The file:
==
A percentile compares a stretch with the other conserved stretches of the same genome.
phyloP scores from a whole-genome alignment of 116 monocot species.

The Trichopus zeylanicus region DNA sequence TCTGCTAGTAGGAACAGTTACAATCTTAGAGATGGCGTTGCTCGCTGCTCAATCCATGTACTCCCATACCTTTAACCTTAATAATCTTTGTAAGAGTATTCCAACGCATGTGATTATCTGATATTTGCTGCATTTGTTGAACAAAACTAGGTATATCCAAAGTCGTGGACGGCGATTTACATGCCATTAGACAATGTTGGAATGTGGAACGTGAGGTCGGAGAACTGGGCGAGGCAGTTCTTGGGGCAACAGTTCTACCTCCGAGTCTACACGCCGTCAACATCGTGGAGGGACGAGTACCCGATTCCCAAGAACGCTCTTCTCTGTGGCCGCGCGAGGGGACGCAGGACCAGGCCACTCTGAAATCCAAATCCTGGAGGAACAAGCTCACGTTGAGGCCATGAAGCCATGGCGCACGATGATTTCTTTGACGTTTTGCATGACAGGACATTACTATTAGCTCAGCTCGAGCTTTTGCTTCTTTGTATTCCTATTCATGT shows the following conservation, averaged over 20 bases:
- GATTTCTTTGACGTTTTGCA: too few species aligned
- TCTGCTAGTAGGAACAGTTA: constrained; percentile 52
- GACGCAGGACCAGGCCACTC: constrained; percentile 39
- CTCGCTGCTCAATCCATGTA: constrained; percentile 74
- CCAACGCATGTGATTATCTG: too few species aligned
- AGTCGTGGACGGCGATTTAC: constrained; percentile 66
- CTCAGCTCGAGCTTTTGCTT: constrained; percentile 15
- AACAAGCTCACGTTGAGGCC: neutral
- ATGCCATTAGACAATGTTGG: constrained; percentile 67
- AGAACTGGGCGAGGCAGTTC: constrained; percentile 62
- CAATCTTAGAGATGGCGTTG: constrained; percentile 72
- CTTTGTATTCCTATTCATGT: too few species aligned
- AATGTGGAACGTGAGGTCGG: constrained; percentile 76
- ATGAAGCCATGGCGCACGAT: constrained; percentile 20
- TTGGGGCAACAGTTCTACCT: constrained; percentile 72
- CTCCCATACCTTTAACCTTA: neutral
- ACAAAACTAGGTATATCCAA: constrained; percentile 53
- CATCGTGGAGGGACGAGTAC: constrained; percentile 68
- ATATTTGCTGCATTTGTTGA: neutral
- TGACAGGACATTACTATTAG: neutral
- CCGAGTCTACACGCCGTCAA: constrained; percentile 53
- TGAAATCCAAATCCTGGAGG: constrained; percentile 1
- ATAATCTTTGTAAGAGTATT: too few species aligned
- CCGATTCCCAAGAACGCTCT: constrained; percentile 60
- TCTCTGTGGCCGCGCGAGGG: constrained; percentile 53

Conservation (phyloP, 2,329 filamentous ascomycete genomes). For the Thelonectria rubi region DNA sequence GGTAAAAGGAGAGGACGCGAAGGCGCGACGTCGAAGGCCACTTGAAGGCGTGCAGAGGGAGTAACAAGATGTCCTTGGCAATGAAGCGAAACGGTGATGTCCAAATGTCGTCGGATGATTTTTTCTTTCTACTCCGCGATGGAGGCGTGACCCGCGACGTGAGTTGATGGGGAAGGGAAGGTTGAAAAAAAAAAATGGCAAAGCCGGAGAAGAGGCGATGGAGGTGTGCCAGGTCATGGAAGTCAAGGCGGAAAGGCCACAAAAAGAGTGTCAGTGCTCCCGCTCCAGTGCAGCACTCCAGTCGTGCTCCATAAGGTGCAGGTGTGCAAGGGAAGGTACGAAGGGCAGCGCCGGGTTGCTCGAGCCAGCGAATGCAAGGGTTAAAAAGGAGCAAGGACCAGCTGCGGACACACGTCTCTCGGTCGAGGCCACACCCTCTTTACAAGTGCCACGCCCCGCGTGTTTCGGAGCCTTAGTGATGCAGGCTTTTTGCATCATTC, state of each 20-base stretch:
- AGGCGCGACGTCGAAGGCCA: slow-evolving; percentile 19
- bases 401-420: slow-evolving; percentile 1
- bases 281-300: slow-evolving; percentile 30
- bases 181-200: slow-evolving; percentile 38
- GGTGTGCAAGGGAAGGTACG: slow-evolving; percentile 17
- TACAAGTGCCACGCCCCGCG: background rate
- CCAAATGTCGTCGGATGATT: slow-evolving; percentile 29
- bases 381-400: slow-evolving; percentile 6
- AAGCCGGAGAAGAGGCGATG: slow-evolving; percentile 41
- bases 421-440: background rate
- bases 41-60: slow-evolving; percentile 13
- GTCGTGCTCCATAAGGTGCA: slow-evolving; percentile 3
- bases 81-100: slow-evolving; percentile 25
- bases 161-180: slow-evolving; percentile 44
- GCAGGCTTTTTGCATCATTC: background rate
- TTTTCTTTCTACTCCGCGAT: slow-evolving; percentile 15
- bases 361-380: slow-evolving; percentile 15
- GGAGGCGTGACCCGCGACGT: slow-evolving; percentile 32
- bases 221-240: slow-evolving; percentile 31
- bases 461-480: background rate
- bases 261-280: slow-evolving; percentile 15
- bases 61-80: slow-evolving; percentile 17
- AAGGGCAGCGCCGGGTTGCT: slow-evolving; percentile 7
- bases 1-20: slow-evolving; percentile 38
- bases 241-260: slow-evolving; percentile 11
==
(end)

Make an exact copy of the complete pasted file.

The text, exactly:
A percentile compares a stretch with the other conserved stretches of the same genome.
phyloP scores from a whole-genome alignment of 116 monocot species.

The Trichopus zeylanicus region DNA sequence TCTGCTAGTAGGAACAGTTACAATCTTAGAGATGGCGTTGCTCGCTGCTCAATCCATGTACTCCCATACCTTTAACCTTAATAATCTTTGTAAGAGTATTCCAACGCATGTGATTATCTGATATTTGCTGCATTTGTTGAACAAAACTAGGTATATCCAAAGTCGTGGACGGCGATTTACATGCCATTAGACAATGTTGGAATGTGGAACGTGAGGTCGGAGAACTGGGCGAGGCAGTTCTTGGGGCAACAGTTCTACCTCCGAGTCTACACGCCGTCAACATCGTGGAGGGACGAGTACCCGATTCCCAAGAACGCTCTTCTCTGTGGCCGCGCGAGGGGACGCAGGACCAGGCCACTCTGAAATCCAAATCCTGGAGGAACAAGCTCACGTTGAGGCCATGAAGCCATGGCGCACGATGATTTCTTTGACGTTTTGCATGACAGGACATTACTATTAGCTCAGCTCGAGCTTTTGCTTCTTTGTATTCCTATTCATGT shows the following conservation, averaged over 20 bases:
- GATTTCTTTGACGTTTTGCA: too few species aligned
- TCTGCTAGTAGGAACAGTTA: constrained; percentile 52
- GACGCAGGACCAGGCCACTC: constrained; percentile 39
- CTCGCTGCTCAATCCATGTA: constrained; percentile 74
- CCAACGCATGTGATTATCTG: too few species aligned
- AGTCGTGGACGGCGATTTAC: constrained; percentile 66
- CTCAGCTCGAGCTTTTGCTT: constrained; percentile 15
- AACAAGCTCACGTTGAGGCC: neutral
- ATGCCATTAGACAATGTTGG: constrained; percentile 67
- AGAACTGGGCGAGGCAGTTC: constrained; percentile 62
- CAATCTTAGAGATGGCGTTG: constrained; percentile 72
- CTTTGTATTCCTATTCATGT: too few species aligned
- AATGTGGAACGTGAGGTCGG: constrained; percentile 76
- ATGAAGCCATGGCGCACGAT: constrained; percentile 20
- TTGGGGCAACAGTTCTACCT: constrained; percentile 72
- CTCCCATACCTTTAACCTTA: neutral
- ACAAAACTAGGTATATCCAA: constrained; percentile 53
- CATCGTGGAGGGACGAGTAC: constrained; percentile 68
- ATATTTGCTGCATTTGTTGA: neutral
- TGACAGGACATTACTATTAG: neutral
- CCGAGTCTACACGCCGTCAA: constrained; percentile 53
- TGAAATCCAAATCCTGGAGG: constrained; percentile 1
- ATAATCTTTGTAAGAGTATT: too few species aligned
- CCGATTCCCAAGAACGCTCT: constrained; percentile 60
- TCTCTGTGGCCGCGCGAGGG: constrained; percentile 53

Conservation (phyloP, 2,329 filamentous ascomycete genomes). For the Thelonectria rubi region DNA sequence GGTAAAAGGAGAGGACGCGAAGGCGCGACGTCGAAGGCCACTTGAAGGCGTGCAGAGGGAGTAACAAGATGTCCTTGGCAATGAAGCGAAACGGTGATGTCCAAATGTCGTCGGATGATTTTTTCTTTCTACTCCGCGATGGAGGCGTGACCCGCGACGTGAGTTGATGGGGAAGGGAAGGTTGAAAAAAAAAAATGGCAAAGCCGGAGAAGAGGCGATGGAGGTGTGCCAGGTCATGGAAGTCAAGGCGGAAAGGCCACAAAAAGAGTGTCAGTGCTCCCGCTCCAGTGCAGCACTCCAGTCGTGCTCCATAAGGTGCAGGTGTGCAAGGGAAGGTACGAAGGGCAGCGCCGGGTTGCTCGAGCCAGCGAATGCAAGGGTTAAAAAGGAGCAAGGACCAGCTGCGGACACACGTCTCTCGGTCGAGGCCACACCCTCTTTACAAGTGCCACGCCCCGCGTGTTTCGGAGCCTTAGTGATGCAGGCTTTTTGCATCATTC, state of each 20-base stretch:
- AGGCGCGACGTCGAAGGCCA: slow-evolving; percentile 19
- bases 401-420: slow-evolving; percentile 1
- bases 281-300: slow-evolving; percentile 30
- bases 181-200: slow-evolving; percentile 38
- GGTGTGCAAGGGAAGGTACG: slow-evolving; percentile 17
- TACAAGTGCCACGCCCCGCG: background rate
- CCAAATGTCGTCGGATGATT: slow-evolving; percentile 29
- bases 381-400: slow-evolving; percentile 6
- AAGCCGGAGAAGAGGCGATG: slow-evolving; percentile 41
- bases 421-440: background rate
- bases 41-60: slow-evolving; percentile 13
- GTCGTGCTCCATAAGGTGCA: slow-evolving; percentile 3
- bases 81-100: slow-evolving; percentile 25
- bases 161-180: slow-evolving; percentile 44
- GCAGGCTTTTTGCATCATTC: background rate
- TTTTCTTTCTACTCCGCGAT: slow-evolving; percentile 15
- bases 361-380: slow-evolving; percentile 15
- GGAGGCGTGACCCGCGACGT: slow-evolving; percentile 32
- bases 221-240: slow-evolving; percentile 31
- bases 461-480: background rate
- bases 261-280: slow-evolving; percentile 15
- bases 61-80: slow-evolving; percentile 17
- AAGGGCAGCGCCGGGTTGCT: slow-evolving; percentile 7
- bases 1-20: slow-evolving; percentile 38
- bases 241-260: slow-evolving; percentile 11